Author: Ron Graham
This lesson is about three Christian keywords each starting with C. The words are Christ, Cross, and Covenant.
The idea of this lesson is that our religion, our discipleship and faith, won't be worth anything, unless centered on Christ, connected to his cross, and based exclusively upon his covenant. It's a simple idea, but so very, very important.
Some religions honour Christ, but only as one of several great Lights, only as a great prophet among other great prophets. Jesus Christ is not central to those religions. He is not the one they follow to the exclusion of all others, and he is certainly not their God.
So many statements like these in scripture show that Jesus Christ is the center of everything, and we must center ourselves on him.
An object on a revolving turntable experiences forces trying to hold it in place, and forces trying to thow it off. If the object is placed near the center, the forces keeping it in place are stronger than those trying to dislodge it. If we stay close to Jesus, the forces trying to drag us away from him will be weakest. A teenage girl might have several boy friends and might "like" each of them. None of them is the center of her life. But when eventually she "falls in love" one man becomes the center of her life. Jesus shouldn't be one of several teachers we like; but the very center of our faith and life, our all-in-all.
Together with the fact that Christ rose from the dead, his death on the cross is the main mast of the gospel, and all else is rigged to that mast. As Christians, we are saved through the cross, and are connected to the cross in faith and life.
This does nor mean, of course, that there is nothing in the gospel other than the cross. When Paul said to the Corinthians, "I was determined to know nothing among you except Jesus Christ and him crucified" (1Corinthians 2:2), he did not write to them only about the cross. He writes about marriage, circumcision, idolarty, his own apostleship, the Lord's Supper, the gift of tongues, other gifts, the resurrection of the dead, caring for the needy, breaking fellowship, and the greatness of love. However when teaching all these things Paul never loses sightof the cross. Sometimes we sing the song, "Jesus keep me near the cross". May that be true in all our doctrine, worship, and life.
A mother had a little boy who liked to play out in the morning sun. The yard had no fences, and the mother worried that the boy might wander. Nearby there was a church building with a high cross. The shadow of that cross would fall within the yard where the little boy played. As the morning hours were spent, the shadow moved closer toward the house. The mother instructed her son, "You may play outside, but you must not go beyond the shadow of the cross" and so the little boy, whatever game he played, in whatever corner of the yard, would keep his eye on the shadow of the cross.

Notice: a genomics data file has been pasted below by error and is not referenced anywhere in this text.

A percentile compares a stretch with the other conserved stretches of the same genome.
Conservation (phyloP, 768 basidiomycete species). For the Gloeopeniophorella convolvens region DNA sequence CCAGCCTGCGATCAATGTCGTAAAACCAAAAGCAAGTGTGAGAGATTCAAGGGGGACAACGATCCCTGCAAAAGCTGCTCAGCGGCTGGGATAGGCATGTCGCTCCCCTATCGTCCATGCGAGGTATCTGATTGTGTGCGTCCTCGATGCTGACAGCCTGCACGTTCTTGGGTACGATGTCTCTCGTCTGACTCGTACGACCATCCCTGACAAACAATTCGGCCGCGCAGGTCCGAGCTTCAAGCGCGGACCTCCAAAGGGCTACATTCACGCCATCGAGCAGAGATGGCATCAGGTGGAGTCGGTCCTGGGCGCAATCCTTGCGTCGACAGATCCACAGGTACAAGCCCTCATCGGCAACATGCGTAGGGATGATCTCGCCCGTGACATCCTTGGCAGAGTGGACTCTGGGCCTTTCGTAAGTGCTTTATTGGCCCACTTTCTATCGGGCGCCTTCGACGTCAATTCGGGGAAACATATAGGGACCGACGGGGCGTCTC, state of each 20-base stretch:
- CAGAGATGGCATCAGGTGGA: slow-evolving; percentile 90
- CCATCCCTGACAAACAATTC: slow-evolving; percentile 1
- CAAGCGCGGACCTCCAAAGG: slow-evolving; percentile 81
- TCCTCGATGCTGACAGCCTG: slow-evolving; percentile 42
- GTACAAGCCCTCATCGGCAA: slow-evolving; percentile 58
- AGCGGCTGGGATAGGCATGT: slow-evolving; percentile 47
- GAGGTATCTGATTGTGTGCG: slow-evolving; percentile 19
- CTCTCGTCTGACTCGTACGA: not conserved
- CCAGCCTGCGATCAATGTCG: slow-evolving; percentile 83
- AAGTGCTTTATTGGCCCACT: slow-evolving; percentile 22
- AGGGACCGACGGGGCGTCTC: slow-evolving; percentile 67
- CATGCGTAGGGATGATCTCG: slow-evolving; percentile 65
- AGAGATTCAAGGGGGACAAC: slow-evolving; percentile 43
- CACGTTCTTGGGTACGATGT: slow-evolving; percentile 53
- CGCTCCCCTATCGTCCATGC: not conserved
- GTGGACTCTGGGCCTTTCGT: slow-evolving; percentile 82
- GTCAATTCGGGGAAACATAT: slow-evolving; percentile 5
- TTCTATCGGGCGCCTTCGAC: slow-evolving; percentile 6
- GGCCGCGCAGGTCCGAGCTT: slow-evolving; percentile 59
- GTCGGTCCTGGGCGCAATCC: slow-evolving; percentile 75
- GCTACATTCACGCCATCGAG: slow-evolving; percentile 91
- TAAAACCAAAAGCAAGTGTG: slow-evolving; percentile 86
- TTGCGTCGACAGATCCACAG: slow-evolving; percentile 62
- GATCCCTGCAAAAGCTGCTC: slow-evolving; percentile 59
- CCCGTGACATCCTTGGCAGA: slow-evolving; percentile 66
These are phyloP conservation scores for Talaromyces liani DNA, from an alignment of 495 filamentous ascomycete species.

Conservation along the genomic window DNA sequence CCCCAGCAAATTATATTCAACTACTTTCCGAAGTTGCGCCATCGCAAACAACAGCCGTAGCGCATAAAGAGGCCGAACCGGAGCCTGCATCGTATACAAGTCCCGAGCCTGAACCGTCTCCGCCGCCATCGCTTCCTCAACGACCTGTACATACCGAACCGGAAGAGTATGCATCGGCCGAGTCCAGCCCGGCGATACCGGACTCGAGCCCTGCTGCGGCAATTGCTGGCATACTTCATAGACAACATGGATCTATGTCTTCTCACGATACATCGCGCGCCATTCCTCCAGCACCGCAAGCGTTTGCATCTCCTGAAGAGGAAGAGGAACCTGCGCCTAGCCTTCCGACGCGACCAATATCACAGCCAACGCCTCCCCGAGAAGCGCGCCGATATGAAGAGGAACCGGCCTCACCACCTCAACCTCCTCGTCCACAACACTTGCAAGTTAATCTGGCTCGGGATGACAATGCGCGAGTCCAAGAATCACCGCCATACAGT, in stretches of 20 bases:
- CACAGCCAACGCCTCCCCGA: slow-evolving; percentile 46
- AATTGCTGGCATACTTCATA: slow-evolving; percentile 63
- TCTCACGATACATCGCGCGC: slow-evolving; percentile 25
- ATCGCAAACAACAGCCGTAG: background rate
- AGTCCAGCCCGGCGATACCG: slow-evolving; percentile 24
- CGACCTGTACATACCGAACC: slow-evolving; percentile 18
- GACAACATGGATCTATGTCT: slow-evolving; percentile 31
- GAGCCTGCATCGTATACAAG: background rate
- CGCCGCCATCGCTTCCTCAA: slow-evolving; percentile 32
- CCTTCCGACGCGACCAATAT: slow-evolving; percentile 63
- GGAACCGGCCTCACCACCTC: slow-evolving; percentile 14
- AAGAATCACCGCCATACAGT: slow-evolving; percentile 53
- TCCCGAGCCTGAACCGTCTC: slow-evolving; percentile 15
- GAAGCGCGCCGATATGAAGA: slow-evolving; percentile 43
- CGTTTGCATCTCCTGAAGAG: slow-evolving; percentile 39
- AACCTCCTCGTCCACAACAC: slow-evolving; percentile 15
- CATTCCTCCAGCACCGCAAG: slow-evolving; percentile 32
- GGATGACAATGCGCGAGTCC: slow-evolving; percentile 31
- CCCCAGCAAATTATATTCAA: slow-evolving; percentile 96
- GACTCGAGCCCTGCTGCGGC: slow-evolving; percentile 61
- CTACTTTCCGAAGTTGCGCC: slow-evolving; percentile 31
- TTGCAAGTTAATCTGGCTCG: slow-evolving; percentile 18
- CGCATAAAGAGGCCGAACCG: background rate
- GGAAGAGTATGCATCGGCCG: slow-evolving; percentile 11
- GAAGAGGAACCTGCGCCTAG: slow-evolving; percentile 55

Out of the death and resurrection of Christ came a new covenant or testament between God and man. This was the gospel the first Christians preached, the faith they kept, the law they obeyed. This covenant is the constitution of the church or kingdom of Jesus Christ. Our religion and discipleship must be based firmly on this covenant, and on nothing else.
There is a modern eclectic attitude toward religion whereby bits and pieces of various beliefs and customs, both old and new, are melded to make a designer religion of choice. This is a great folly in view of what we have just seen above.
All earthly creatures, plants, animals, and humans, have their unique genetic codes copied complete into every cell of their bodies (cf 1Corinthians 15:37-39). To some extent it's possible to manipulate the genetic code by inserting genes from one creature into the DNA of another so as to modify it. Some people regard the genome of a creature as sacred and are horrified at "playing God" with it. People believe in orders and constitutions that shouldn't be changed. Surely if anything deserves to be regarded in this way, it's the covenant which Jesus Christ mediated to us from God.